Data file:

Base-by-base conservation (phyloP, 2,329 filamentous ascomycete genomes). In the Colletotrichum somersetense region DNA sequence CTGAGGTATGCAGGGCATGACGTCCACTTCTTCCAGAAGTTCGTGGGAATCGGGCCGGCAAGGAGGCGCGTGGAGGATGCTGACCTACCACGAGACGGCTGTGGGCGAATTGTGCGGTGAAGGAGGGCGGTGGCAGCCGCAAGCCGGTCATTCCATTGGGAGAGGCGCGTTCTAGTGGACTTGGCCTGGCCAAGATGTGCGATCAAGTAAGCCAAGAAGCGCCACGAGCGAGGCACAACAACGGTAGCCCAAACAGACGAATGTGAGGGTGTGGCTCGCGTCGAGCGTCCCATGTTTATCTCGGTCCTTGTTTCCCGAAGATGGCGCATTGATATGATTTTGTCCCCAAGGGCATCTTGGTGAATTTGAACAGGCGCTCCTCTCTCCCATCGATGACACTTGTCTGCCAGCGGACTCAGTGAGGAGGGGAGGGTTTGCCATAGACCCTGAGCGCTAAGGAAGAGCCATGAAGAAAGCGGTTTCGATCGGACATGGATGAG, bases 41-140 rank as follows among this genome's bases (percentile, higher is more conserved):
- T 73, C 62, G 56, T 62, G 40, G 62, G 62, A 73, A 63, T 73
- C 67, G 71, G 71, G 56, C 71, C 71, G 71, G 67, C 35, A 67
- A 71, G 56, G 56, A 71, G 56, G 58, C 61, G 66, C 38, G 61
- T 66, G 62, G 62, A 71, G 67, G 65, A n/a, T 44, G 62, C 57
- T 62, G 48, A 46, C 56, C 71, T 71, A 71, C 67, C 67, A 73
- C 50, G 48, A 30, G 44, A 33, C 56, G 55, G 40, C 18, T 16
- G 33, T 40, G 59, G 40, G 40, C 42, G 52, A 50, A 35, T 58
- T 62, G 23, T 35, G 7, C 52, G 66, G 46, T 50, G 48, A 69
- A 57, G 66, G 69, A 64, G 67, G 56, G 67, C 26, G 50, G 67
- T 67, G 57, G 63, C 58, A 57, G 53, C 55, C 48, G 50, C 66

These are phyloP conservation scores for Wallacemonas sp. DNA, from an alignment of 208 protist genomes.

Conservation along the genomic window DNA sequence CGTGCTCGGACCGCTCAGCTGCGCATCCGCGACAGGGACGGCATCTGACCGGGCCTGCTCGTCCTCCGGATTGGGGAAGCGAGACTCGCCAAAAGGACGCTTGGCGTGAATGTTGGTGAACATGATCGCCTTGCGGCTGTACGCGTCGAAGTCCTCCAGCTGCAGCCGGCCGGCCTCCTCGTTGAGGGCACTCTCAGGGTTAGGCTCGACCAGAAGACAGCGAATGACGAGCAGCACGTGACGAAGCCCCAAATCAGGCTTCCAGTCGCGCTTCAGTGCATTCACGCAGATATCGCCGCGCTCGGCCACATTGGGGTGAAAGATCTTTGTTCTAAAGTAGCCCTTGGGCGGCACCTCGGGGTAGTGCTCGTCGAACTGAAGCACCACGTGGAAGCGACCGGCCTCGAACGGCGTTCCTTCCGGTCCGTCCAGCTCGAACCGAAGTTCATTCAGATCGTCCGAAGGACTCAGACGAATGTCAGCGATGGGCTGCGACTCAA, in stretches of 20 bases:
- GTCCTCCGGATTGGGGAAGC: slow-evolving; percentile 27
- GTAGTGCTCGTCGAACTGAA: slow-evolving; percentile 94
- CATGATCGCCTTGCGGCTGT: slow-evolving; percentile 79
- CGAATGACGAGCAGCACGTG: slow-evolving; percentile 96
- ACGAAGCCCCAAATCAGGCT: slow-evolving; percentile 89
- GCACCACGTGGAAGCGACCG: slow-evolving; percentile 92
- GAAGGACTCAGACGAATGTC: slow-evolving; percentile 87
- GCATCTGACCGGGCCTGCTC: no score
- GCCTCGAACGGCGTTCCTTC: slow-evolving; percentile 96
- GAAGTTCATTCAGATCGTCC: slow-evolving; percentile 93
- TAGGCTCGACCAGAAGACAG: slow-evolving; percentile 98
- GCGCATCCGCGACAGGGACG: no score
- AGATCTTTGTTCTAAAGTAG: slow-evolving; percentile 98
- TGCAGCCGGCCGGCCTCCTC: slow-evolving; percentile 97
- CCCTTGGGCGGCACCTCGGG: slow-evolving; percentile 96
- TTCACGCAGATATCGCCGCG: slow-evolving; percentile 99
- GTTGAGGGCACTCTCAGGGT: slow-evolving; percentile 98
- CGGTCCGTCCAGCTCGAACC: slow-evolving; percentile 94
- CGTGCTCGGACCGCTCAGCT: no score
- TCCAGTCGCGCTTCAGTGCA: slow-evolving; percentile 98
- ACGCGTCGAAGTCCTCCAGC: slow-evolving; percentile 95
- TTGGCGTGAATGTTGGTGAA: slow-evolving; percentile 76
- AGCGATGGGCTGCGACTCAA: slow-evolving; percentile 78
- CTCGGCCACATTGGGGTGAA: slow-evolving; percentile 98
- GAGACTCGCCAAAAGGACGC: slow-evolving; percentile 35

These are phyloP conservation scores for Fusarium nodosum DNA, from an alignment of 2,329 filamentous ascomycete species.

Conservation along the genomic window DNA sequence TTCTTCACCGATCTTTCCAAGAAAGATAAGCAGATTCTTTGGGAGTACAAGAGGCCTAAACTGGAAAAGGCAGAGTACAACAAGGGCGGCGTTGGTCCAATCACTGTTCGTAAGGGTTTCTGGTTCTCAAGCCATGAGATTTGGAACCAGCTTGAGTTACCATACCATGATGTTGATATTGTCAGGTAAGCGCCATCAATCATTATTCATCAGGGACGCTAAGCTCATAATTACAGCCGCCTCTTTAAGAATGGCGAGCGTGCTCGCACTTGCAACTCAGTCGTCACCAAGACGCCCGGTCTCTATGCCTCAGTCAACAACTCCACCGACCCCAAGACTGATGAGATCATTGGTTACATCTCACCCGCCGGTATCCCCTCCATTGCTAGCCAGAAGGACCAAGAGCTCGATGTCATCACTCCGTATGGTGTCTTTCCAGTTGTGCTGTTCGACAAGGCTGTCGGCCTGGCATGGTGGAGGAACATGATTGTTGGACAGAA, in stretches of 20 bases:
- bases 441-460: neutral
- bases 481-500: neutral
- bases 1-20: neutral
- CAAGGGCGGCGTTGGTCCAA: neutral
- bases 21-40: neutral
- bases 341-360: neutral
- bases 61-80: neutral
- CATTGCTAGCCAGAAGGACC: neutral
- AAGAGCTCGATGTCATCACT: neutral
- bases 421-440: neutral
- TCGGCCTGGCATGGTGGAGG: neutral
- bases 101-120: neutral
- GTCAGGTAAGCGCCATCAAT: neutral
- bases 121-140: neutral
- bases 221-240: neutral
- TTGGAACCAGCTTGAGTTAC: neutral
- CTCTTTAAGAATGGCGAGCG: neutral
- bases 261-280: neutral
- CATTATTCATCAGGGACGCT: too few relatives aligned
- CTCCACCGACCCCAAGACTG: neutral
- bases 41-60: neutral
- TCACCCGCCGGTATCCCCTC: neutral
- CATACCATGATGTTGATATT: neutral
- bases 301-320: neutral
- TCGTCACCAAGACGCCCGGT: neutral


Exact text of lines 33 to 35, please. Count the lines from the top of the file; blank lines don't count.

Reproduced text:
- TCCAGTCGCGCTTCAGTGCA: slow-evolving; percentile 98
- ACGCGTCGAAGTCCTCCAGC: slow-evolving; percentile 95
- TTGGCGTGAATGTTGGTGAA: slow-evolving; percentile 76